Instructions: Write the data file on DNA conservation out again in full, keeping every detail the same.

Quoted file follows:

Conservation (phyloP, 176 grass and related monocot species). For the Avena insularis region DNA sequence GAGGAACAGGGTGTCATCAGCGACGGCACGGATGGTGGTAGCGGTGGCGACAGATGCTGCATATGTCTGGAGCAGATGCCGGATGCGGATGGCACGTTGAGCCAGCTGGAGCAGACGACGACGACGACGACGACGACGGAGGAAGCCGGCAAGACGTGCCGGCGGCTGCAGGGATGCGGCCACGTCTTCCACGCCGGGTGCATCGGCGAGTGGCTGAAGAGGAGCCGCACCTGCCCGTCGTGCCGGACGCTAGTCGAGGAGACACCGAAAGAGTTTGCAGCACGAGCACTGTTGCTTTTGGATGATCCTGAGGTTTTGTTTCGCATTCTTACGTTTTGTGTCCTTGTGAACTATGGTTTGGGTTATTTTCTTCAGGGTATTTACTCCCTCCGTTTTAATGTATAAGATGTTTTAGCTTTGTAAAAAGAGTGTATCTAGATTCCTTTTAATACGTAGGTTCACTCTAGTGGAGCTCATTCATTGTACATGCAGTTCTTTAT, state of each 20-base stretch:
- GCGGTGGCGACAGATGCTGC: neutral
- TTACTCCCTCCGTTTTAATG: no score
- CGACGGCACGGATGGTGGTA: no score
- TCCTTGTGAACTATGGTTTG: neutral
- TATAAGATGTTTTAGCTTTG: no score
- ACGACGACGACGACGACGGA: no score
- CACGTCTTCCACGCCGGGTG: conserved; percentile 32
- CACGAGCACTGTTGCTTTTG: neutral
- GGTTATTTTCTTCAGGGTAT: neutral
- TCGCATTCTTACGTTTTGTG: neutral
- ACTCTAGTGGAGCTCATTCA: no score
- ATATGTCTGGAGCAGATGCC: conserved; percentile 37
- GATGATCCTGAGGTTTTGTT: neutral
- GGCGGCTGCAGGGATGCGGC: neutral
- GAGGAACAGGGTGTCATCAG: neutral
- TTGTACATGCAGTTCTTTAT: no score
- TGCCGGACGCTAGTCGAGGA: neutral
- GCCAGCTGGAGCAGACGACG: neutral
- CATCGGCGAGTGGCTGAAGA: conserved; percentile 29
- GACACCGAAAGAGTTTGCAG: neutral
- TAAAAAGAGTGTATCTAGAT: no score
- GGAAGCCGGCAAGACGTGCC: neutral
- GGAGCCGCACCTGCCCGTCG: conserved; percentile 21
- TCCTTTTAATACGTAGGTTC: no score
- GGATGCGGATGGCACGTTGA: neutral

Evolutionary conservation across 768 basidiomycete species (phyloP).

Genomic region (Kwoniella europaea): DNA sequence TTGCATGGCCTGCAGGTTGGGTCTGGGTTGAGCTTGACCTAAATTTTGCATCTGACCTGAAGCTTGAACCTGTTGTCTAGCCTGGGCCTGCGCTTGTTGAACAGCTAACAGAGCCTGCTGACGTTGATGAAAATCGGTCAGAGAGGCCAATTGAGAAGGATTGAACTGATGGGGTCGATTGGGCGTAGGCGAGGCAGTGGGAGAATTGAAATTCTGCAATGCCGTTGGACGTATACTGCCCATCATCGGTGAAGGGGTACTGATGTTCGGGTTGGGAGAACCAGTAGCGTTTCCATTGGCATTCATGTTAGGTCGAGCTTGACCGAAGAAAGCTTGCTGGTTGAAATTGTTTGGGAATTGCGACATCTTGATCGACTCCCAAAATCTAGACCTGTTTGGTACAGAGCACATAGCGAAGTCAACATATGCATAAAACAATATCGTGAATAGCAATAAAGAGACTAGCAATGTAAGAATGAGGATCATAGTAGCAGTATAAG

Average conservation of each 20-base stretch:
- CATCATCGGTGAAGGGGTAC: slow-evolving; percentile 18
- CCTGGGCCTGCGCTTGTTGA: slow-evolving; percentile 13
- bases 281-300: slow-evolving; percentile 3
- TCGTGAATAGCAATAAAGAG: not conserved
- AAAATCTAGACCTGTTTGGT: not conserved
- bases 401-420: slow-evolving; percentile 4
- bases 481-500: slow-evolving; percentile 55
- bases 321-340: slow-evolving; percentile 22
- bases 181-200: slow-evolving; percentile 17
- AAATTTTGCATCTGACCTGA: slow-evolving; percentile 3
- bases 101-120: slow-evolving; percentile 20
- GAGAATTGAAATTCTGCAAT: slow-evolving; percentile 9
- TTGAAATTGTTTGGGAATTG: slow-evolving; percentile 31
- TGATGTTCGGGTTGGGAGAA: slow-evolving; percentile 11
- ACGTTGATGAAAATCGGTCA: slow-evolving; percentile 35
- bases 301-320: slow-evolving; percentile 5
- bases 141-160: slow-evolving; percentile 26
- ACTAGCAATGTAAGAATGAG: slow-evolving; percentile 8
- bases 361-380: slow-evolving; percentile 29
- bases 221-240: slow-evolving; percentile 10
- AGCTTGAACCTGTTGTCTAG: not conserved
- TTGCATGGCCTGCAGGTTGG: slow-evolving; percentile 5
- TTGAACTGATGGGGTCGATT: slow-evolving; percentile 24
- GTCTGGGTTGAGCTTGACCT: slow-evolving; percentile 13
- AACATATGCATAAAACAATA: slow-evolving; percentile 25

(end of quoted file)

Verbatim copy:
Conservation (phyloP, 176 grass and related monocot species). For the Avena insularis region DNA sequence GAGGAACAGGGTGTCATCAGCGACGGCACGGATGGTGGTAGCGGTGGCGACAGATGCTGCATATGTCTGGAGCAGATGCCGGATGCGGATGGCACGTTGAGCCAGCTGGAGCAGACGACGACGACGACGACGACGACGGAGGAAGCCGGCAAGACGTGCCGGCGGCTGCAGGGATGCGGCCACGTCTTCCACGCCGGGTGCATCGGCGAGTGGCTGAAGAGGAGCCGCACCTGCCCGTCGTGCCGGACGCTAGTCGAGGAGACACCGAAAGAGTTTGCAGCACGAGCACTGTTGCTTTTGGATGATCCTGAGGTTTTGTTTCGCATTCTTACGTTTTGTGTCCTTGTGAACTATGGTTTGGGTTATTTTCTTCAGGGTATTTACTCCCTCCGTTTTAATGTATAAGATGTTTTAGCTTTGTAAAAAGAGTGTATCTAGATTCCTTTTAATACGTAGGTTCACTCTAGTGGAGCTCATTCATTGTACATGCAGTTCTTTAT, state of each 20-base stretch:
- GCGGTGGCGACAGATGCTGC: neutral
- TTACTCCCTCCGTTTTAATG: no score
- CGACGGCACGGATGGTGGTA: no score
- TCCTTGTGAACTATGGTTTG: neutral
- TATAAGATGTTTTAGCTTTG: no score
- ACGACGACGACGACGACGGA: no score
- CACGTCTTCCACGCCGGGTG: conserved; percentile 32
- CACGAGCACTGTTGCTTTTG: neutral
- GGTTATTTTCTTCAGGGTAT: neutral
- TCGCATTCTTACGTTTTGTG: neutral
- ACTCTAGTGGAGCTCATTCA: no score
- ATATGTCTGGAGCAGATGCC: conserved; percentile 37
- GATGATCCTGAGGTTTTGTT: neutral
- GGCGGCTGCAGGGATGCGGC: neutral
- GAGGAACAGGGTGTCATCAG: neutral
- TTGTACATGCAGTTCTTTAT: no score
- TGCCGGACGCTAGTCGAGGA: neutral
- GCCAGCTGGAGCAGACGACG: neutral
- CATCGGCGAGTGGCTGAAGA: conserved; percentile 29
- GACACCGAAAGAGTTTGCAG: neutral
- TAAAAAGAGTGTATCTAGAT: no score
- GGAAGCCGGCAAGACGTGCC: neutral
- GGAGCCGCACCTGCCCGTCG: conserved; percentile 21
- TCCTTTTAATACGTAGGTTC: no score
- GGATGCGGATGGCACGTTGA: neutral

Evolutionary conservation across 768 basidiomycete species (phyloP).

Genomic region (Kwoniella europaea): DNA sequence TTGCATGGCCTGCAGGTTGGGTCTGGGTTGAGCTTGACCTAAATTTTGCATCTGACCTGAAGCTTGAACCTGTTGTCTAGCCTGGGCCTGCGCTTGTTGAACAGCTAACAGAGCCTGCTGACGTTGATGAAAATCGGTCAGAGAGGCCAATTGAGAAGGATTGAACTGATGGGGTCGATTGGGCGTAGGCGAGGCAGTGGGAGAATTGAAATTCTGCAATGCCGTTGGACGTATACTGCCCATCATCGGTGAAGGGGTACTGATGTTCGGGTTGGGAGAACCAGTAGCGTTTCCATTGGCATTCATGTTAGGTCGAGCTTGACCGAAGAAAGCTTGCTGGTTGAAATTGTTTGGGAATTGCGACATCTTGATCGACTCCCAAAATCTAGACCTGTTTGGTACAGAGCACATAGCGAAGTCAACATATGCATAAAACAATATCGTGAATAGCAATAAAGAGACTAGCAATGTAAGAATGAGGATCATAGTAGCAGTATAAG

Average conservation of each 20-base stretch:
- CATCATCGGTGAAGGGGTAC: slow-evolving; percentile 18
- CCTGGGCCTGCGCTTGTTGA: slow-evolving; percentile 13
- bases 281-300: slow-evolving; percentile 3
- TCGTGAATAGCAATAAAGAG: not conserved
- AAAATCTAGACCTGTTTGGT: not conserved
- bases 401-420: slow-evolving; percentile 4
- bases 481-500: slow-evolving; percentile 55
- bases 321-340: slow-evolving; percentile 22
- bases 181-200: slow-evolving; percentile 17
- AAATTTTGCATCTGACCTGA: slow-evolving; percentile 3
- bases 101-120: slow-evolving; percentile 20
- GAGAATTGAAATTCTGCAAT: slow-evolving; percentile 9
- TTGAAATTGTTTGGGAATTG: slow-evolving; percentile 31
- TGATGTTCGGGTTGGGAGAA: slow-evolving; percentile 11
- ACGTTGATGAAAATCGGTCA: slow-evolving; percentile 35
- bases 301-320: slow-evolving; percentile 5
- bases 141-160: slow-evolving; percentile 26
- ACTAGCAATGTAAGAATGAG: slow-evolving; percentile 8
- bases 361-380: slow-evolving; percentile 29
- bases 221-240: slow-evolving; percentile 10
- AGCTTGAACCTGTTGTCTAG: not conserved
- TTGCATGGCCTGCAGGTTGG: slow-evolving; percentile 5
- TTGAACTGATGGGGTCGATT: slow-evolving; percentile 24
- GTCTGGGTTGAGCTTGACCT: slow-evolving; percentile 13
- AACATATGCATAAAACAATA: slow-evolving; percentile 25